According to at least one publicly available website, federal government employees may pay several thousand dollars of their own funds for private contractors to spend up to two weeks drafting ECQs and other materials for Senior Executive Service (SES) application packages. These allegations, if true, may amount to serious ethics violations and thousands of dollars in contract fraud.
Assets Forfeiture Fund and Travel
The Committee also has received allegations from multiple whistleblowers that the USMS AFD uses AFF money to pay for extensive and often unnecessary travel expenses. For example, as I wrote in my April 23, 2015, letter to the Department, multiple whistleblowers have alleged that former AD for AFD Eben Morales, now AD of the Prisoner Operations Division, frequently traveled to Miami on business but spent much of his time on personal matters.
The AFF also allegedly pays for the travel of certain USMS employees to AFD headquarters in Arlington, VA to participate in an “Asset Forfeiture Leadership Council,” according to multiple whistleblowers. Those council meetings allegedly are “a waste of time” that produce not “one positive benefit” and “never accomplish anything.” Nevertheless, AFF monies pay for these employees to fly across the country twice a year.
Assets Forfeiture Fund Salaries for Non-Asset Forfeiture Work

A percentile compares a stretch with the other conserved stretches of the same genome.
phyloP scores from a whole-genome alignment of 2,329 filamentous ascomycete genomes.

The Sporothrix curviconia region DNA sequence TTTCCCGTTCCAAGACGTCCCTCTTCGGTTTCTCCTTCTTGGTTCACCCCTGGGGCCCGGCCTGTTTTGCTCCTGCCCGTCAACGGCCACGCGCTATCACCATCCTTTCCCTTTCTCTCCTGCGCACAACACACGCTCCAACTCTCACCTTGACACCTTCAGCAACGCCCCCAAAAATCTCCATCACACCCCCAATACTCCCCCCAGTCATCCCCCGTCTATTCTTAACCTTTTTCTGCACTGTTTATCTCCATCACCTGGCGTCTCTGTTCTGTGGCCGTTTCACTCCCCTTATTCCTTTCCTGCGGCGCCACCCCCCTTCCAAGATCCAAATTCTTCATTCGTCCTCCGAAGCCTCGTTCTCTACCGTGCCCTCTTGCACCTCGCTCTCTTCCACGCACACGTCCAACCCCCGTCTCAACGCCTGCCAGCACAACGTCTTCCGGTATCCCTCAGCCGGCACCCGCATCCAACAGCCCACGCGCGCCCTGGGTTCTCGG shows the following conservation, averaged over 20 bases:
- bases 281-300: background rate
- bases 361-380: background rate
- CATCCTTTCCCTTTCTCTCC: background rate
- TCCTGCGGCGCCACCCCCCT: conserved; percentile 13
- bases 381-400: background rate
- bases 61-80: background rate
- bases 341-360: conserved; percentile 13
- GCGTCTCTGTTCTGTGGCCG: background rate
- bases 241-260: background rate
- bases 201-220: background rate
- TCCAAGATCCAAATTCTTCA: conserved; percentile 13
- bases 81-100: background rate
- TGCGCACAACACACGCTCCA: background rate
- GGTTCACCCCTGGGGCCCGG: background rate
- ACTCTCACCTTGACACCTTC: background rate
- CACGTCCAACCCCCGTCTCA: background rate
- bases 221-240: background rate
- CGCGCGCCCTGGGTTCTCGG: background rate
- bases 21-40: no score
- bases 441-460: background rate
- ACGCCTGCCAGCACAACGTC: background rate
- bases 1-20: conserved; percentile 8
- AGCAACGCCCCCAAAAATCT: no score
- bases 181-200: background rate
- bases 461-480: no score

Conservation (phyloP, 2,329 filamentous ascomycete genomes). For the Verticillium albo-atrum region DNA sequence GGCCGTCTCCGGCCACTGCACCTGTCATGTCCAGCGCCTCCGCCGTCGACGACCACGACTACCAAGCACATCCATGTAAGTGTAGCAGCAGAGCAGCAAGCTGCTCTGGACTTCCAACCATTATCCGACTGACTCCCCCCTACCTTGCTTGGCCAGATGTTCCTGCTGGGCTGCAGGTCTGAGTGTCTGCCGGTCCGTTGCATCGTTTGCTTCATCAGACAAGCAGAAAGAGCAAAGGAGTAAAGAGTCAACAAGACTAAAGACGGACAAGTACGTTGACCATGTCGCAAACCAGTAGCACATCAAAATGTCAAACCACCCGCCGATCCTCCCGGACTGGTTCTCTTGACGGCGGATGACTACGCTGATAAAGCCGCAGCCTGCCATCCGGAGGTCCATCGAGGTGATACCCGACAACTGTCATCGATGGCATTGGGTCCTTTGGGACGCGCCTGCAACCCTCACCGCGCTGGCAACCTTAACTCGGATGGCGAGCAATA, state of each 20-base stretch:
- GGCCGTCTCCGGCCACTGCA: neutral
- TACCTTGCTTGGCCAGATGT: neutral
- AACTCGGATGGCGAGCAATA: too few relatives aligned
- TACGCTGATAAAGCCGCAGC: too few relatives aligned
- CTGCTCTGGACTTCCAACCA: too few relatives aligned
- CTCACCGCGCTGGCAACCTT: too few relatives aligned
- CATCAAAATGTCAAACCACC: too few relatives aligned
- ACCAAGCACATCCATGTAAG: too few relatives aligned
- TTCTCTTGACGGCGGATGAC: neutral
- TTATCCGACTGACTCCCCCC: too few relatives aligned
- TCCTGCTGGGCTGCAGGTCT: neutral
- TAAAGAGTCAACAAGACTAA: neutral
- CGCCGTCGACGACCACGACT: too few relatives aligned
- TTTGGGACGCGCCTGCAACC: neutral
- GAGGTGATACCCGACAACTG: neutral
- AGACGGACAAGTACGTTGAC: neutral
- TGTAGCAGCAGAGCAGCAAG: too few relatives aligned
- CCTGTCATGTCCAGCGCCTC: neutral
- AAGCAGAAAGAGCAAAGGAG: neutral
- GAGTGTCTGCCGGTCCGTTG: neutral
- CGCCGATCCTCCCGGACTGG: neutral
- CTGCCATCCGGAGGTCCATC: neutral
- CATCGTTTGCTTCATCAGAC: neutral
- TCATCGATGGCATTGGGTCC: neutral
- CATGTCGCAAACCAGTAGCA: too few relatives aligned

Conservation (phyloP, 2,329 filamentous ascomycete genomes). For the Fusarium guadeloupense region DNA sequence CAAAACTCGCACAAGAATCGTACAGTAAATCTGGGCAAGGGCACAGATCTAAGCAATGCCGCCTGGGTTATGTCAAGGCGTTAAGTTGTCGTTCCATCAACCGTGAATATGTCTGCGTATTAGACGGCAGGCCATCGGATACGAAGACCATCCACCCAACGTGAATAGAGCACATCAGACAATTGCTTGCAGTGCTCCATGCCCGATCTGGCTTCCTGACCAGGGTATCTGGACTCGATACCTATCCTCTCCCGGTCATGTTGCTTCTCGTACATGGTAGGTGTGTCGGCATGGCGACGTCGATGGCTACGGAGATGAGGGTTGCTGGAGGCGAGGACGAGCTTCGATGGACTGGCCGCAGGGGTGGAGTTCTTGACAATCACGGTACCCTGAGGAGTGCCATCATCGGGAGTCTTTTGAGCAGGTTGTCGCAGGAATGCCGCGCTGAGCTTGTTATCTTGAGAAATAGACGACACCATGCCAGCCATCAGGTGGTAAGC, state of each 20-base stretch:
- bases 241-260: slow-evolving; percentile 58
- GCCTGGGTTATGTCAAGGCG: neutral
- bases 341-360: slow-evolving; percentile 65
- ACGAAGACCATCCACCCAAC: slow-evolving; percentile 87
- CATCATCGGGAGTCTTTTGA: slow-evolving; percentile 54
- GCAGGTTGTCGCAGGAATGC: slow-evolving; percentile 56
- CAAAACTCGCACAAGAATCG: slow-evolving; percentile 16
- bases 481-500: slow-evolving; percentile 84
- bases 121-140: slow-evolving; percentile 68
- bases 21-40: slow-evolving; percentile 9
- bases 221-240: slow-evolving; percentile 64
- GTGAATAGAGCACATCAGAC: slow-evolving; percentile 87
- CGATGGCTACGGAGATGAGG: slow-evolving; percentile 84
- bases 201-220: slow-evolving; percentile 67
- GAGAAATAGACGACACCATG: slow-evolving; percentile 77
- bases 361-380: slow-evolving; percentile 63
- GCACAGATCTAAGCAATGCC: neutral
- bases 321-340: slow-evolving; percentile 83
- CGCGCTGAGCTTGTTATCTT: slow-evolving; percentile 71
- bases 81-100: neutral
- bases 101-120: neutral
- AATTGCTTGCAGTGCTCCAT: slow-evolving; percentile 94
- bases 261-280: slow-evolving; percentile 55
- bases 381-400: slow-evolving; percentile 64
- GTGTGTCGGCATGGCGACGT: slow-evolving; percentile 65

Information obtained by the Committee also strongly suggests that the USMS is using AFF money not only to pay for luxurious decor, but also to fund regular Marshals Service activities that have nothing to do with asset forfeiture.
Specifically, information obtained by the Committee demonstrates that the AFD uses the AFF to fully fund the salaries and benefits of several non-AFD personnel, including within the USMS Office of General Counsel. However, it is alleged that at least some of those personnel are not fully engaged in work related to asset forfeiture.
It is not clear that the USMS can demonstrate with any degree of accuracy that non asset forfeiture work is precisely offset by asset forfeiture work performed by employees whose salaries and benefits are not paid out of the AFF. For example, previously, the USMS allegedly used a tracking system for all district administrative USMS employees to bill time to specific project codes. Under that system, every hour an employee worked on asset forfeiture-related matters would be billed to the AFF, while the hours not spent on asset forfeiture-related matters would be billed to a different source.